House Floor Agenda
This week House Majority Leader Eric Cantor (R-VA) issued a memo setting forth the issues that the House will consider in the first quarter of this year. Though the memo lists the plan to pass a budget resolution by the end of March, interestingly, there is no mention of ESEA reauthorization in this quarter.
38 Groups Decry House Republicans’ ESEA Draft Bill on Accountability
A coalition of education, business and civil rights groups sent a letter last week to Rep. George Miller (D-CA), the ranking member of the House Education and the Workforce Committee, expressing their grave disapproval of Chairman Kline’s draft bill on accountability, the Student Success Act. The signed organizations, including the American Federation of Teachers, the NAACP, the National Council of La Raza, the National Urban League, and the U.S. Chamber of Commerce, stated that
“The draft bill is not an update; it is a rollback…It undermines the core American value of equal opportunity in education embodied in [Brown v. Board of Education, 107 LRP 36247, 347 U.S. 483, (1954)]. Specifically, it abandons accountability for the achievement and learning gains of subgroups of disadvantaged students who for generations have been harmed by low academic expectations.” The letter goes on to state that the committee’s proposal “also eliminates performance targets, removes parameters regarding the use of federal funds to help improve struggling schools, does not address key disparities in opportunity such as access to high-quality college preparatory curricula, restricts the federal government from protecting underprivileged students, and fails to advance the current movement toward college-and career-ready standards.” NASSP has similar concerns about the issue of neglecting accountability for disadvantaged students, as expressed in our January 9 blog post. Look for a joint statement from NASSP and other education groups on the Principal’s Policy Blog soon outlining favored provisions in the draft language along with our concerns, many of which resonate with those expressed in this group’s letter.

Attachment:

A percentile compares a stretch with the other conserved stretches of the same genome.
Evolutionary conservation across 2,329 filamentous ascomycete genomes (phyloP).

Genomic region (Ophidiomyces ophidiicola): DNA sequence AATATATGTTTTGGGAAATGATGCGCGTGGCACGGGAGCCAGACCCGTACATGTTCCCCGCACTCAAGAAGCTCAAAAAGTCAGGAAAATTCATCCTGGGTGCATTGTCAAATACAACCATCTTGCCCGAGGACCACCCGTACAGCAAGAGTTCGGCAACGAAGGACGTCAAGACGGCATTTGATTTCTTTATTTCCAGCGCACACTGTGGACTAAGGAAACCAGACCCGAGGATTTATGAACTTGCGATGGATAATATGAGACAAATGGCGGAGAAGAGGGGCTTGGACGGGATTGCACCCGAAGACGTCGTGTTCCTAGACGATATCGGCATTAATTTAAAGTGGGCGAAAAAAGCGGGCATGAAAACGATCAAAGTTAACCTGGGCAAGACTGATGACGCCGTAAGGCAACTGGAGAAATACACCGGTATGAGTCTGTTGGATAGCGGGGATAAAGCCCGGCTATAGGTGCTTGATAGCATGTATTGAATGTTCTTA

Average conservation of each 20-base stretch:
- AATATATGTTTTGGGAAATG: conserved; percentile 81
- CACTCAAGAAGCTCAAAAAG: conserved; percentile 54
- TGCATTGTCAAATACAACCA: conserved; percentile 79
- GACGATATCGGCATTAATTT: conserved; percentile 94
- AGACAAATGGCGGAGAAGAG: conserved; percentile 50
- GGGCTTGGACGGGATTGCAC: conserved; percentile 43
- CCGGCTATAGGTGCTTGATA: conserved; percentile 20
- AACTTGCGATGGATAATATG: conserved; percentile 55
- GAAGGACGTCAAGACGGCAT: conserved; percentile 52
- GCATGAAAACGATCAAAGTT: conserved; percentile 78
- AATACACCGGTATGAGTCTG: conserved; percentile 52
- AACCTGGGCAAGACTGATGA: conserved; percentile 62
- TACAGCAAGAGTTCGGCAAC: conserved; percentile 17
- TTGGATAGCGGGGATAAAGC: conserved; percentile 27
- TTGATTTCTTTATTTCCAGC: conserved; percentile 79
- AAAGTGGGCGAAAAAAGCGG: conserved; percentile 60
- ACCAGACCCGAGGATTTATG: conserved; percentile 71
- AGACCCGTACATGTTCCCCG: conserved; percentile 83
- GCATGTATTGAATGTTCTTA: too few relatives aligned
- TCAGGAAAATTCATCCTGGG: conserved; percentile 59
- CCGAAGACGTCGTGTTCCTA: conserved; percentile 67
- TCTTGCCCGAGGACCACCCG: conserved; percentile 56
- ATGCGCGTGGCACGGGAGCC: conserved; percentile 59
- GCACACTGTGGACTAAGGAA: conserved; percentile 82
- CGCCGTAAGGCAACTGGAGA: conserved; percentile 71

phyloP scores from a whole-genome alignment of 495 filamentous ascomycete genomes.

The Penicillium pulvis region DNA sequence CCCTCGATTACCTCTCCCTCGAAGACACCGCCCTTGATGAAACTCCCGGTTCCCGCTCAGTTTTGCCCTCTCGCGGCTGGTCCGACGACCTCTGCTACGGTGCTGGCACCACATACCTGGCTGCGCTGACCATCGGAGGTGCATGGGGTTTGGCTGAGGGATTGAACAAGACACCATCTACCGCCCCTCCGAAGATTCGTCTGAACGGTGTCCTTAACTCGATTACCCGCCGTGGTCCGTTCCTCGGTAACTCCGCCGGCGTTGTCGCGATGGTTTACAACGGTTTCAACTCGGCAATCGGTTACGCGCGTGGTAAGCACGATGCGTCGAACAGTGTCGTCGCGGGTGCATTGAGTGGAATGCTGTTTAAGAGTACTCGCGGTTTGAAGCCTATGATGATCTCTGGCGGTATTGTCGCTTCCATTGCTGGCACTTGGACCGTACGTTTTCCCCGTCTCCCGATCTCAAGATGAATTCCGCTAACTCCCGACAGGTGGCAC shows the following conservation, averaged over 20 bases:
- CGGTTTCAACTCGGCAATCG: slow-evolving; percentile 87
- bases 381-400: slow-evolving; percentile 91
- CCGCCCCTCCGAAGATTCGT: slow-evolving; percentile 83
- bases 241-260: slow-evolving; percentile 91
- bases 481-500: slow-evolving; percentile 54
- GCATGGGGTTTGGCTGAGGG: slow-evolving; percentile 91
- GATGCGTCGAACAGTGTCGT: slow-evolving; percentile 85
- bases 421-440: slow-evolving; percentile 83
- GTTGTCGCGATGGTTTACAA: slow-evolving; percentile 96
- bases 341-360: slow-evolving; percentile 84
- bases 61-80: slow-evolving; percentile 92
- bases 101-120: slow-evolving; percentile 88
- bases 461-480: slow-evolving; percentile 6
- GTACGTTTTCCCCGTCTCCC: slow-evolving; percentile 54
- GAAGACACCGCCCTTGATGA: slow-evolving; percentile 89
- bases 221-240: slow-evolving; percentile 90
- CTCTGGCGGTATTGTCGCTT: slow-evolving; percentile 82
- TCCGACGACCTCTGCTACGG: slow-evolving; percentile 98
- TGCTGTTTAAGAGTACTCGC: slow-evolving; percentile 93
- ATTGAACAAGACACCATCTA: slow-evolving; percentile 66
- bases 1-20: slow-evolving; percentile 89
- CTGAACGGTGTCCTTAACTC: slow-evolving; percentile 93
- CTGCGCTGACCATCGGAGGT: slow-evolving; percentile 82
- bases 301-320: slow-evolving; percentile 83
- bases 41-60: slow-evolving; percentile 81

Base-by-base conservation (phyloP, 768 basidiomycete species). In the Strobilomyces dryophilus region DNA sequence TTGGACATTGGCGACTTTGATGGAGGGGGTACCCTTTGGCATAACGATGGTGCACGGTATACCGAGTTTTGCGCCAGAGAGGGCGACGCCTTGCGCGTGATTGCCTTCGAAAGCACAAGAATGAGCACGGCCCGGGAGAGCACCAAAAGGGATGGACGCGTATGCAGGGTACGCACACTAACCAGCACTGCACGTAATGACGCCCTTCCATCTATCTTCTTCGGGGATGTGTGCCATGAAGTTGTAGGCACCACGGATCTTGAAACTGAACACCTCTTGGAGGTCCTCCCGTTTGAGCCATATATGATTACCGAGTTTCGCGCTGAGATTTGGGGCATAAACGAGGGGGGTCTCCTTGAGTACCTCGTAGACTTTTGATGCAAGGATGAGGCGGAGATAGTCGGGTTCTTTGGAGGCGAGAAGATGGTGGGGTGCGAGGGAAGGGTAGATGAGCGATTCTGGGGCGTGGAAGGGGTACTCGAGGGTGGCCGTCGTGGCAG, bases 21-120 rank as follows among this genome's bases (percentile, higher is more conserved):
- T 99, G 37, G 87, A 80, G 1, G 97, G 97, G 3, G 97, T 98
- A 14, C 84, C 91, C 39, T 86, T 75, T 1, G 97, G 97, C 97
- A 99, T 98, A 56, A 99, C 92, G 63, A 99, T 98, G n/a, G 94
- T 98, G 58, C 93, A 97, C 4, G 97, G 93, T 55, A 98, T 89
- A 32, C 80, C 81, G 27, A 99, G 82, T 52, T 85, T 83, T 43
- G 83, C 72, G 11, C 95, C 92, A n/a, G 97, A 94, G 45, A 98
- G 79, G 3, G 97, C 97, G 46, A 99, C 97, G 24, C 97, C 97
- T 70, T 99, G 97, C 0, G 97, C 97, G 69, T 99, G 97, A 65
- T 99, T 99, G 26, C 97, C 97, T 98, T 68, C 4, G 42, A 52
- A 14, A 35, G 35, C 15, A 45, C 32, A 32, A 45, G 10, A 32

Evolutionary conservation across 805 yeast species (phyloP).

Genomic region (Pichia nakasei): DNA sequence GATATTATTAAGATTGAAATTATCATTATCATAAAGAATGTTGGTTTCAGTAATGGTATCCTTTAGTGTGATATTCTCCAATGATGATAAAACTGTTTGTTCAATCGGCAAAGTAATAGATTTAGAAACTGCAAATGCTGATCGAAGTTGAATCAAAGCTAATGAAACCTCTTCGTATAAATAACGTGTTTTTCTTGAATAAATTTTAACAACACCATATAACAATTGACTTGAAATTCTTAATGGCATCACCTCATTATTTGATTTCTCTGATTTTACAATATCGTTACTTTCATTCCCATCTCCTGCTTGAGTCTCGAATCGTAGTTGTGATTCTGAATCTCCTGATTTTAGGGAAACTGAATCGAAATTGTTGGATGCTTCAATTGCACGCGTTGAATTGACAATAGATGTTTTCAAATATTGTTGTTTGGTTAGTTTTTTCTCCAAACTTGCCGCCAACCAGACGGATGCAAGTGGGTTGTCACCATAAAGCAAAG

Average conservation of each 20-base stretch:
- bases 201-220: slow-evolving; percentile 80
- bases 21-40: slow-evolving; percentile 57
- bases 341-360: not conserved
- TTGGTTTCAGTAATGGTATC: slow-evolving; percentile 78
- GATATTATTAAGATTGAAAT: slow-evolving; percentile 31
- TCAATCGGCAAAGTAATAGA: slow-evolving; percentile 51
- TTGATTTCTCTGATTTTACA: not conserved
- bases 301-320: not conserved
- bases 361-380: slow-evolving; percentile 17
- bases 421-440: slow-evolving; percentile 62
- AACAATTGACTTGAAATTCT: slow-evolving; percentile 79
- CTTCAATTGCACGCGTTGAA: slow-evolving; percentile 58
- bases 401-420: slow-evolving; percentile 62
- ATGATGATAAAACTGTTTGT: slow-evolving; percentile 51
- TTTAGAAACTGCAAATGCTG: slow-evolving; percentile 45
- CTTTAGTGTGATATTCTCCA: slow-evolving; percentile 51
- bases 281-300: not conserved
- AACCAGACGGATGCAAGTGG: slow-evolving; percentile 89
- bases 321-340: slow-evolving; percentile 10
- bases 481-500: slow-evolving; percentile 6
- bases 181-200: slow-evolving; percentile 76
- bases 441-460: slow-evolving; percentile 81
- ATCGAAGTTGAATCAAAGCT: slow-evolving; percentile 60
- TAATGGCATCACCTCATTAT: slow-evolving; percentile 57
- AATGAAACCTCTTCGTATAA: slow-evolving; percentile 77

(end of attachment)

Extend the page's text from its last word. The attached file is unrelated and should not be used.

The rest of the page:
Report Finds Progress Among States on Teacher Quality Measures
The National Council of Teacher Quality (NCTQ) recently issued its annual “State Teacher Policy Yearbook” and found that in 2011 states made significant gains in teacher quality, but still earned only an overall grade of D+ in their efforts to improve teacher evaluation systems and policies to identify effective teachers and to help remove ineffective ones. With Race to the Top serving as part of the momentum for change, NCTQ assessed that “new state policies for identifying effective teachers and exiting ineffective ones contributed to the highest Yearbook grades NCTQ has given to date.” State specific information is available at www.nctq.org/stpy.
Few States’ Science Standards Are High Quality
A report published by the Washington, DC think tank Thomas Fordham Institute finds that in analyses of the rigor and quality of state science standards, 75 percent of states scored a C or lower on an A-F scale, and just five states and the District of Columbia earned an A or an A-minus. Reviewers used a common grading metric to evaluate the science standards for content, completeness, accuracy, and clarity. Kathleen Porter-Magee, senior director of the High Quality Standards Program at the Fordham Institute, said states should use these reviews to determine the specific strengths and growth areas of their own standards against the Next Generation Science Standards, which 26 states and Achieve is currently designing. See how your state fared and read the full report here: http://www.edexcellence.net/publications/the-state-of-state-science-standards-2012.html.
Center for American Progress Reports
1) On Chairman Kline’s ESEA Bills: “House Republicans’ Education Plan Would Shortchange Disadvantaged Students and Schools.” Part of the report analyzes the impact of the proposed formula change for ESEA Title II funds.
Access the report here: http://www.americanprogress.org/issues/2012/02/cut_and_run.html.
2) On Spending by Category that Contributed to the Federal Deficit: What Caused This Year’s Deficit?: Hint: It Wasn’t an Obama ‘Spending Binge’. The report notes that nondefense discretionary spending only resulted in 9% of the increased deficit since 2009.
New Website Focusing on Achievement Gaps
Educational Testing Service (ETS), the world’s leading measurement and research organization, has created a new website to draw attention to achievement gaps among students, provide resources to those studying the issue and highlight success stories.
The site looks at why and where achievement gaps exist; the impact they have on students, teachers, families, communities and national competitiveness; and most importantly how they can be narrowed and eventually closed. The ETS Achievement Gap website is: www.ets.org/achievement_gap.
Chairman Kline ESEA Event: Chairman Kline will speak about his ESEA bills at an American Enterprise Institute (AEI) event on February 9. For details and to register (and to view the video of the event if you are not within the Washington, DC area): Chairman Kline Unveils GOP Vision to Fix No Child Left Behind